Ncome, near the scene of the Battle of Blood River, presented a moving and meaningful setting for today’s official National Day of Reconciliation celebrations. And in a speech aimed at encouraging reconciliation between all races, South African President Jacob Zuma included a history of how today, 16 December, has been transformed as a public holiday in South Africa over the decades.

He also took the opportunity to extend a “hearty congratulations” to South Africa’s newest hero Rolene Strauss on her Miss World victory and on “bringing the crown home after so many decades.”

President Zuma said “this was a proud moment for Brand South Africa, as she has proved that our country is capable of producing winners and that we can shine on the world stage as a nation. We know that she will acquit herself well during her reign. We should all provide her our full support.”

Speaking at the Ncome Museum in the uMzinyathi District Municipality, KwaZulu-Natal, Zuma said “it is befitting that today we are gathering at a venue that has been the source of pain and conflict, and which caused the 16th of December to be commemorated in different ways in our country for many decades until 1994.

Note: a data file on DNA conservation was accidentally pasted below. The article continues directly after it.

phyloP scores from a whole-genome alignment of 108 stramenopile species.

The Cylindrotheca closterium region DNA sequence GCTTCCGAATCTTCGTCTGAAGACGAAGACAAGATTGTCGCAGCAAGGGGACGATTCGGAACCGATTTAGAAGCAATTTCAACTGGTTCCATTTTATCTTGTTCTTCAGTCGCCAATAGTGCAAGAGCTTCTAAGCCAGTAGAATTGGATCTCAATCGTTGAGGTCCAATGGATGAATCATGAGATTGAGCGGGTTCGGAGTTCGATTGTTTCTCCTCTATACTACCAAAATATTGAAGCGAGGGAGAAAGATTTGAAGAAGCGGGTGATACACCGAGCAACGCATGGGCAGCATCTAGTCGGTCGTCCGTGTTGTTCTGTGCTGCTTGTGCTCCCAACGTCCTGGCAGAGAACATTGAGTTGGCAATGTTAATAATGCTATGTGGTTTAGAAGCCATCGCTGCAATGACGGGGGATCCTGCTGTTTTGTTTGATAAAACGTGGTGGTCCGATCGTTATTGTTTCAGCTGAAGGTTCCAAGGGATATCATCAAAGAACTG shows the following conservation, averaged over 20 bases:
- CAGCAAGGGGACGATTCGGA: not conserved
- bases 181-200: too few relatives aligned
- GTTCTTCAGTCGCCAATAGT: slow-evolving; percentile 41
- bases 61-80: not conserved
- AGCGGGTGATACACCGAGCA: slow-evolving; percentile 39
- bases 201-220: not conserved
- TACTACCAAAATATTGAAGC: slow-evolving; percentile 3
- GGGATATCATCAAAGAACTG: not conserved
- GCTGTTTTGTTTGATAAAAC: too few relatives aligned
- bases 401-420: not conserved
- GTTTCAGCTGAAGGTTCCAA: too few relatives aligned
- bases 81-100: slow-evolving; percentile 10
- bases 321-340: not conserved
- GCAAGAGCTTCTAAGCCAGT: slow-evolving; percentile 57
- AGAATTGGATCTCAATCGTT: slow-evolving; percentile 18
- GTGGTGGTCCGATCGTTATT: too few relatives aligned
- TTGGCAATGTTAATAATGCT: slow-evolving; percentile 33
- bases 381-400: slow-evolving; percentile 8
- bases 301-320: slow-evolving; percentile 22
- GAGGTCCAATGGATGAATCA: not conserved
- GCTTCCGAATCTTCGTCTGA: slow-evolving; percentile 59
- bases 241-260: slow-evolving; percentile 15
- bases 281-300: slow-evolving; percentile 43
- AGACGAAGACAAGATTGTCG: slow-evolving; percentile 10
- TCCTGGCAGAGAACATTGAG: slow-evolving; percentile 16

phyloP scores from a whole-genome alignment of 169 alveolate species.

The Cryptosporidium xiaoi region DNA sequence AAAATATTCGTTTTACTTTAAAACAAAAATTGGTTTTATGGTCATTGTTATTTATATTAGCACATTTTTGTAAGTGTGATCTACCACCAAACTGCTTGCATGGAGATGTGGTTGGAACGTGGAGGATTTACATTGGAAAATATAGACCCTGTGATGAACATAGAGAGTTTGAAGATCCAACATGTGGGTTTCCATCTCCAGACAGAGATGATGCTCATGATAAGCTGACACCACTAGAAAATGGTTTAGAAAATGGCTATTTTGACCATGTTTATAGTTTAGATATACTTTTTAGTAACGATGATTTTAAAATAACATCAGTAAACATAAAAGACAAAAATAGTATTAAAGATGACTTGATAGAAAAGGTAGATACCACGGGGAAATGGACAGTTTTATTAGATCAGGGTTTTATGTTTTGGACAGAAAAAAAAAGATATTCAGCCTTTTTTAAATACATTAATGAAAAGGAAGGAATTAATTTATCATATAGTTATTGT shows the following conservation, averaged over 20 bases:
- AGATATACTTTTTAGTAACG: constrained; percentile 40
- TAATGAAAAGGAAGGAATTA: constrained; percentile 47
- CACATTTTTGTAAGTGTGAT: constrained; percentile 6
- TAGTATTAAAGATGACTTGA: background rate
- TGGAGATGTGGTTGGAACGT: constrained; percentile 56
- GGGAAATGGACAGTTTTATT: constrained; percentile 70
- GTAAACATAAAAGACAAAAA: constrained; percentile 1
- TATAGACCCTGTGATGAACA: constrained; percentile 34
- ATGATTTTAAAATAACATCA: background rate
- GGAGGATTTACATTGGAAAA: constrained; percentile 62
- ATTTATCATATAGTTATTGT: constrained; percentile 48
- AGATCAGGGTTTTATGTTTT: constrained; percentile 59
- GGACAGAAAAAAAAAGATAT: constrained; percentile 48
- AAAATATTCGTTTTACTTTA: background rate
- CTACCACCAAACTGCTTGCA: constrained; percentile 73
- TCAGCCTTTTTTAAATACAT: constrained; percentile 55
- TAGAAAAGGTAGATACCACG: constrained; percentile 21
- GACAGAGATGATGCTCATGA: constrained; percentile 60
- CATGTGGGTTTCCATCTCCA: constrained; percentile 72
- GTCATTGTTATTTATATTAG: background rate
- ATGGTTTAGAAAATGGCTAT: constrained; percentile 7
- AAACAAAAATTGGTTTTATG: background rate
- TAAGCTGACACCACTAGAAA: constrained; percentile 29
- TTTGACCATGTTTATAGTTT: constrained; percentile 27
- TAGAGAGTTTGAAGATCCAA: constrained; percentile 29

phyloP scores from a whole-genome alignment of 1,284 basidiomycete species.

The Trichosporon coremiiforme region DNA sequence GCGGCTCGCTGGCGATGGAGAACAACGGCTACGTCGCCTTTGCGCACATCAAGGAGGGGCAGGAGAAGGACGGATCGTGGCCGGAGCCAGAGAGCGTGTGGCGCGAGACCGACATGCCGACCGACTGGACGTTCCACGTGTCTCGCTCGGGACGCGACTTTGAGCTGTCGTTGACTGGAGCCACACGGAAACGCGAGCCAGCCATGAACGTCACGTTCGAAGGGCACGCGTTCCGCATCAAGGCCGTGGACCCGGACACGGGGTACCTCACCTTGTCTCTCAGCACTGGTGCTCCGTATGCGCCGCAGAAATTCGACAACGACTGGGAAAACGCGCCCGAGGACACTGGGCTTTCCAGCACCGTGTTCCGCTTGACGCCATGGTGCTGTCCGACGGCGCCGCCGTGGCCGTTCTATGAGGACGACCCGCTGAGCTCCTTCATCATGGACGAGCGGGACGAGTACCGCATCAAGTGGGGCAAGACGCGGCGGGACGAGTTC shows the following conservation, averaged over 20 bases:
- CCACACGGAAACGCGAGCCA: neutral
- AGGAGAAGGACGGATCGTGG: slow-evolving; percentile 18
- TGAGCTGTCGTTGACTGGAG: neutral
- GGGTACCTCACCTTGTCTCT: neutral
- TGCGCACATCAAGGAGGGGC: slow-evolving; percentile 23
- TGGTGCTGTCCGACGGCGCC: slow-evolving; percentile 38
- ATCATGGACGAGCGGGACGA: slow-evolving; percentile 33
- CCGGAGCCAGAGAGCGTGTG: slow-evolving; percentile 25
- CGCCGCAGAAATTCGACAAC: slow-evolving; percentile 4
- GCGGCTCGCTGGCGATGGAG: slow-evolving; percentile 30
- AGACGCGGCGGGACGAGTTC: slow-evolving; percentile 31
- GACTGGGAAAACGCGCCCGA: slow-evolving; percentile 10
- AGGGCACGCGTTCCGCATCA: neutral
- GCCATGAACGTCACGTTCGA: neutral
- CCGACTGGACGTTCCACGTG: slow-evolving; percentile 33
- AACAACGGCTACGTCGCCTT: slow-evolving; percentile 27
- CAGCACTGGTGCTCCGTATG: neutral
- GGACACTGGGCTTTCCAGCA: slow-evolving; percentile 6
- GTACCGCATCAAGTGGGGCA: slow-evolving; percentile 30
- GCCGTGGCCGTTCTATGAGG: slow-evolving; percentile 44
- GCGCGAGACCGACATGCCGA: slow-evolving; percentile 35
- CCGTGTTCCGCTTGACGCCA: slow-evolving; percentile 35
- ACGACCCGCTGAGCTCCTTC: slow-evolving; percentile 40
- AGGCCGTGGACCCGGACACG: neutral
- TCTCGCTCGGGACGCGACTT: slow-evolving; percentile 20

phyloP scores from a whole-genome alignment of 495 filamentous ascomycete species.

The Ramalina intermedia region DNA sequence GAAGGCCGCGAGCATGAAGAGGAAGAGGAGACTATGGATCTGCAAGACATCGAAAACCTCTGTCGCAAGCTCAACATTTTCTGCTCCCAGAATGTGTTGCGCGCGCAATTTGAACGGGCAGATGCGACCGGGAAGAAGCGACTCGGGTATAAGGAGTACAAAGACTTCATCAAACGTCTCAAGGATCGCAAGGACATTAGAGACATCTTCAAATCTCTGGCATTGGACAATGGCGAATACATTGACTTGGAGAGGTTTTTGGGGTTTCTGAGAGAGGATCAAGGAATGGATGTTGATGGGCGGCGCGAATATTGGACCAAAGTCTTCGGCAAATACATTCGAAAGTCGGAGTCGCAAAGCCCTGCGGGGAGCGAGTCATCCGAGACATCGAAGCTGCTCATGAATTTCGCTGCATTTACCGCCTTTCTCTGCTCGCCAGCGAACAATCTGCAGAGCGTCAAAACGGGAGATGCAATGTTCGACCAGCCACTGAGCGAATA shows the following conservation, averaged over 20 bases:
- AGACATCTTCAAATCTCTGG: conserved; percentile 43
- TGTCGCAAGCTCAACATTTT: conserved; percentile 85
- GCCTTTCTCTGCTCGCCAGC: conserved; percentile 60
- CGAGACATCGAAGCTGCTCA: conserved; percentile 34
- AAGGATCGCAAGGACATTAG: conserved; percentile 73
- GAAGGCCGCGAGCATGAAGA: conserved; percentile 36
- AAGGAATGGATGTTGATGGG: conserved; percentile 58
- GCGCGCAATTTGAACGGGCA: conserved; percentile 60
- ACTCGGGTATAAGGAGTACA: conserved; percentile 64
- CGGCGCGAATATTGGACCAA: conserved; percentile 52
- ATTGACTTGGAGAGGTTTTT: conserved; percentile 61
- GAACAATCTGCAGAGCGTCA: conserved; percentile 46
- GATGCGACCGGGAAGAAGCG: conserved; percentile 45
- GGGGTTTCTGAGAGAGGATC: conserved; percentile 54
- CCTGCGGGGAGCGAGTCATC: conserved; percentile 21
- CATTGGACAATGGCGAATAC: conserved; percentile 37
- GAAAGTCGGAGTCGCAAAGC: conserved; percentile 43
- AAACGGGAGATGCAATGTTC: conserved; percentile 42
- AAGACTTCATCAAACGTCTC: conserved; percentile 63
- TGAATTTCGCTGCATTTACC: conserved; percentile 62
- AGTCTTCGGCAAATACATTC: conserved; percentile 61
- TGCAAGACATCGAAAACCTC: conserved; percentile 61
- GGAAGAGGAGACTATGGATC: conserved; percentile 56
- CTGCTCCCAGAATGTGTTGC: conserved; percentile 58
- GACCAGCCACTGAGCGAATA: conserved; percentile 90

“This day in our history witnessed one of the brutal conflicts between the Zulu Nation and the Afrikaner people, Impi YaseNcome or the Battle of Blood River.

“The battle resulted in the conquest of the Zulu people and formed part of the series of colonial conquests, loss of land and the subsequent subjugation of the indigenous peoples throughout the continent.

“This was consolidated through apartheid legislation, decades later, which not only discriminated against indigenous African people but also dehumanised them and relegated them to lesser beings.

“To this day, we continue to deal with the legacy of colonialism of a special type that deprived the African people of their land and made them pariahs in their motherland.

“Owing to the deep divisions of the past, December 16 before 1994 had a different meaning to different people, depending on their racial or ethnic background or even their ideological orientation.